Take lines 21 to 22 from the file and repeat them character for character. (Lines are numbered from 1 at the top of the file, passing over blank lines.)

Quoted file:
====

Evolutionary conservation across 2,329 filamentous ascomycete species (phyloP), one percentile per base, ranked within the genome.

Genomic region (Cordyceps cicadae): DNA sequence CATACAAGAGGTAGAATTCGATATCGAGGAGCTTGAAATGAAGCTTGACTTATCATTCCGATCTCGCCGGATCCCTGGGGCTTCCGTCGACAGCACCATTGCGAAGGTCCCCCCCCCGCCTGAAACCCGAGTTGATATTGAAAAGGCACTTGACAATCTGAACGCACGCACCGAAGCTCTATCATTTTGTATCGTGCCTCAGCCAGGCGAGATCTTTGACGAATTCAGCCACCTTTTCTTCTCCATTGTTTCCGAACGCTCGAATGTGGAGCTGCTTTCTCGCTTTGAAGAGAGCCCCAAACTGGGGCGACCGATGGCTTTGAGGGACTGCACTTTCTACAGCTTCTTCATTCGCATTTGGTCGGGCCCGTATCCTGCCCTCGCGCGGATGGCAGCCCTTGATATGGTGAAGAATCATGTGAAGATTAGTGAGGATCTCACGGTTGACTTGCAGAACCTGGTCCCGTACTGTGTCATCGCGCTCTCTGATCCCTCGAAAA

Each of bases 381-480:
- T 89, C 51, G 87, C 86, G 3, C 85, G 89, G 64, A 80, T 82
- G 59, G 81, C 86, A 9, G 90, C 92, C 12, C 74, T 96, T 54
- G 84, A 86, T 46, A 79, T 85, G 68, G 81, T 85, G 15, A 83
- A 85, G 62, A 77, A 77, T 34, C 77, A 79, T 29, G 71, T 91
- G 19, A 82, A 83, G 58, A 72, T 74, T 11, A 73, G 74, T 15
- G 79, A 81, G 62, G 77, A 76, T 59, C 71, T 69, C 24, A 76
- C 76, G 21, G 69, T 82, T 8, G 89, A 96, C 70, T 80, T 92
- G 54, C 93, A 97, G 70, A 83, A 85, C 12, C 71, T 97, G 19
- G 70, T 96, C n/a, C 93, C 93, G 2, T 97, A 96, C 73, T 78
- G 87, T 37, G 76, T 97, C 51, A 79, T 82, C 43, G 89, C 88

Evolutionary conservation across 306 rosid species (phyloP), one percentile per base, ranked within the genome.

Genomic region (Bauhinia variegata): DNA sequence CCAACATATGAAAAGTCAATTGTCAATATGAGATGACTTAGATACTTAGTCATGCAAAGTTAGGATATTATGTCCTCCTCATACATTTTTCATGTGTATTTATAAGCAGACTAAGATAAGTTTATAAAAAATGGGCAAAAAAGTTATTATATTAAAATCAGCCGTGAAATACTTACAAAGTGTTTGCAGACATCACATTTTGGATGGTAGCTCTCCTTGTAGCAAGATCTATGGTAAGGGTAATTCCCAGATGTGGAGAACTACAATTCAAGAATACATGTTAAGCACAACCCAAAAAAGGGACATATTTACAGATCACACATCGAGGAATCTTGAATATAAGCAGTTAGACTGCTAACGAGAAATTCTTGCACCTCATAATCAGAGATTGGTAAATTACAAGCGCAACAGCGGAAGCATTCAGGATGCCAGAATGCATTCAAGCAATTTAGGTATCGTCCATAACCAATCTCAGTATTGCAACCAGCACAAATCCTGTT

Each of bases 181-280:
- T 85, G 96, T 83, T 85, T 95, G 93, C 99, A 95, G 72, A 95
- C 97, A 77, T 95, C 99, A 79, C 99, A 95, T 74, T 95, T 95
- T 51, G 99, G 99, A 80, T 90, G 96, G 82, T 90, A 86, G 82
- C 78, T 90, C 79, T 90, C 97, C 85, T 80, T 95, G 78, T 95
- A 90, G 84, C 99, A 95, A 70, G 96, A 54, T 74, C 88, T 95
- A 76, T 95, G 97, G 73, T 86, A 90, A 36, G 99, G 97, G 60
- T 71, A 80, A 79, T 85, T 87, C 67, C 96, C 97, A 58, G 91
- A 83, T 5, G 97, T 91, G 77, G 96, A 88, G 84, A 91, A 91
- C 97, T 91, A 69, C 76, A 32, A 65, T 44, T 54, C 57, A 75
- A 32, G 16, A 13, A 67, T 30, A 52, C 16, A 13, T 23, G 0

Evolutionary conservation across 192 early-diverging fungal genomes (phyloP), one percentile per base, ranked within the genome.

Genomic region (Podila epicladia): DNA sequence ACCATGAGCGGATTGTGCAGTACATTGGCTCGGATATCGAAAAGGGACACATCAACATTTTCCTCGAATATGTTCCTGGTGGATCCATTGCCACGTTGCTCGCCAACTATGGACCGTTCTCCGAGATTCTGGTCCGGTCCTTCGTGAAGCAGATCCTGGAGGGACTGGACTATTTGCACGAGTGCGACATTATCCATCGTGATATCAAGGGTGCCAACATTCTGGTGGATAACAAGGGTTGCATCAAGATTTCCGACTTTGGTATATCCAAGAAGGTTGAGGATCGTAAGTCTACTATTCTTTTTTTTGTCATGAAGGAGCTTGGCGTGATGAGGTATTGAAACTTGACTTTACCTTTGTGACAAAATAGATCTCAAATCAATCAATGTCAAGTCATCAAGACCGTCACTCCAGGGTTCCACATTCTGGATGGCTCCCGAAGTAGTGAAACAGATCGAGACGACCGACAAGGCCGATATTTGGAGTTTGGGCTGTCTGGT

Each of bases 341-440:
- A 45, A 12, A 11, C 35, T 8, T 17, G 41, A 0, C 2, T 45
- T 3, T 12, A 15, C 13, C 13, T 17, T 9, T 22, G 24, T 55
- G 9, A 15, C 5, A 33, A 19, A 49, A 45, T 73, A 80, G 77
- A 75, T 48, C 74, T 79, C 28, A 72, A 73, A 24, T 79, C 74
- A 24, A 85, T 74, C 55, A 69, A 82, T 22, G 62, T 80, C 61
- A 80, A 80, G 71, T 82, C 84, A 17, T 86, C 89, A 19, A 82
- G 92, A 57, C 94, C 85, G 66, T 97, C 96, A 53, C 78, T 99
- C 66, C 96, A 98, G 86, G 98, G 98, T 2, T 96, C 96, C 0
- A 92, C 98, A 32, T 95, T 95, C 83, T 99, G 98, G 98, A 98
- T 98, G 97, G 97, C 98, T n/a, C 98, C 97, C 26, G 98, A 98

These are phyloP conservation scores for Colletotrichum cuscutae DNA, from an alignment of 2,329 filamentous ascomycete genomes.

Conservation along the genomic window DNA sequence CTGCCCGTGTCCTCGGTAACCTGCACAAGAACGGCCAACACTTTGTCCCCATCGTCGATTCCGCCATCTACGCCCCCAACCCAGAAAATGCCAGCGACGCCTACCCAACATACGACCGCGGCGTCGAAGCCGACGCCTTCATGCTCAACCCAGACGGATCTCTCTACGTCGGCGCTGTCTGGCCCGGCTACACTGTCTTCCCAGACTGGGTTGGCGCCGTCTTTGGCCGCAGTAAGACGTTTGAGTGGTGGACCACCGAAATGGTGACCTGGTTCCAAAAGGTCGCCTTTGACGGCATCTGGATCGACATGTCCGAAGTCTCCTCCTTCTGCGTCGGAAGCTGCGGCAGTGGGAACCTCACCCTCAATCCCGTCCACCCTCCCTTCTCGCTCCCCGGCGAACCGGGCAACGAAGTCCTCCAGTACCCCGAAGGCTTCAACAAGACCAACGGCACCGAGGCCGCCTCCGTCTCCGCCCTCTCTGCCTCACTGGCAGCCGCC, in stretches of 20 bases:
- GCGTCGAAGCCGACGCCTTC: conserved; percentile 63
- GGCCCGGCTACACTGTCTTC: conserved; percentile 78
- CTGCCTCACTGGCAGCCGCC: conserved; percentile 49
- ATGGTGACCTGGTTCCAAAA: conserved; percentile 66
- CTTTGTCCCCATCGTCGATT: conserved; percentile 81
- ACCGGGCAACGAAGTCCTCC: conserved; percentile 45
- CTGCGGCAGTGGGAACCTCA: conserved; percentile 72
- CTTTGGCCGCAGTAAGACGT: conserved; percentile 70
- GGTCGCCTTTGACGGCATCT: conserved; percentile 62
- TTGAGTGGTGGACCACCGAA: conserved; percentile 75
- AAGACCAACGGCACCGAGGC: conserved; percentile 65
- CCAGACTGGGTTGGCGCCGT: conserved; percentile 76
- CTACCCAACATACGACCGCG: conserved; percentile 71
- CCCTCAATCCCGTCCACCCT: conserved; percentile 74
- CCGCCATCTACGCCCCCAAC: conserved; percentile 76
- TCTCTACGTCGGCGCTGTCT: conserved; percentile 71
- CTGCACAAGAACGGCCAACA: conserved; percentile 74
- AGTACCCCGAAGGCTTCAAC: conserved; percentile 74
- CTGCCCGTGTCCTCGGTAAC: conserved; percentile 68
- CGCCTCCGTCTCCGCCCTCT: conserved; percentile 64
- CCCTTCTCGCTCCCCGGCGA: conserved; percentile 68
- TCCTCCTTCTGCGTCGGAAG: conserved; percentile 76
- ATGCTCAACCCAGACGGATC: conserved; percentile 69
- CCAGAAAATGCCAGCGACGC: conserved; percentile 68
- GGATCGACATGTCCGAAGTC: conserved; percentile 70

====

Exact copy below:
- A 90, G 84, C 99, A 95, A 70, G 96, A 54, T 74, C 88, T 95
- A 76, T 95, G 97, G 73, T 86, A 90, A 36, G 99, G 97, G 60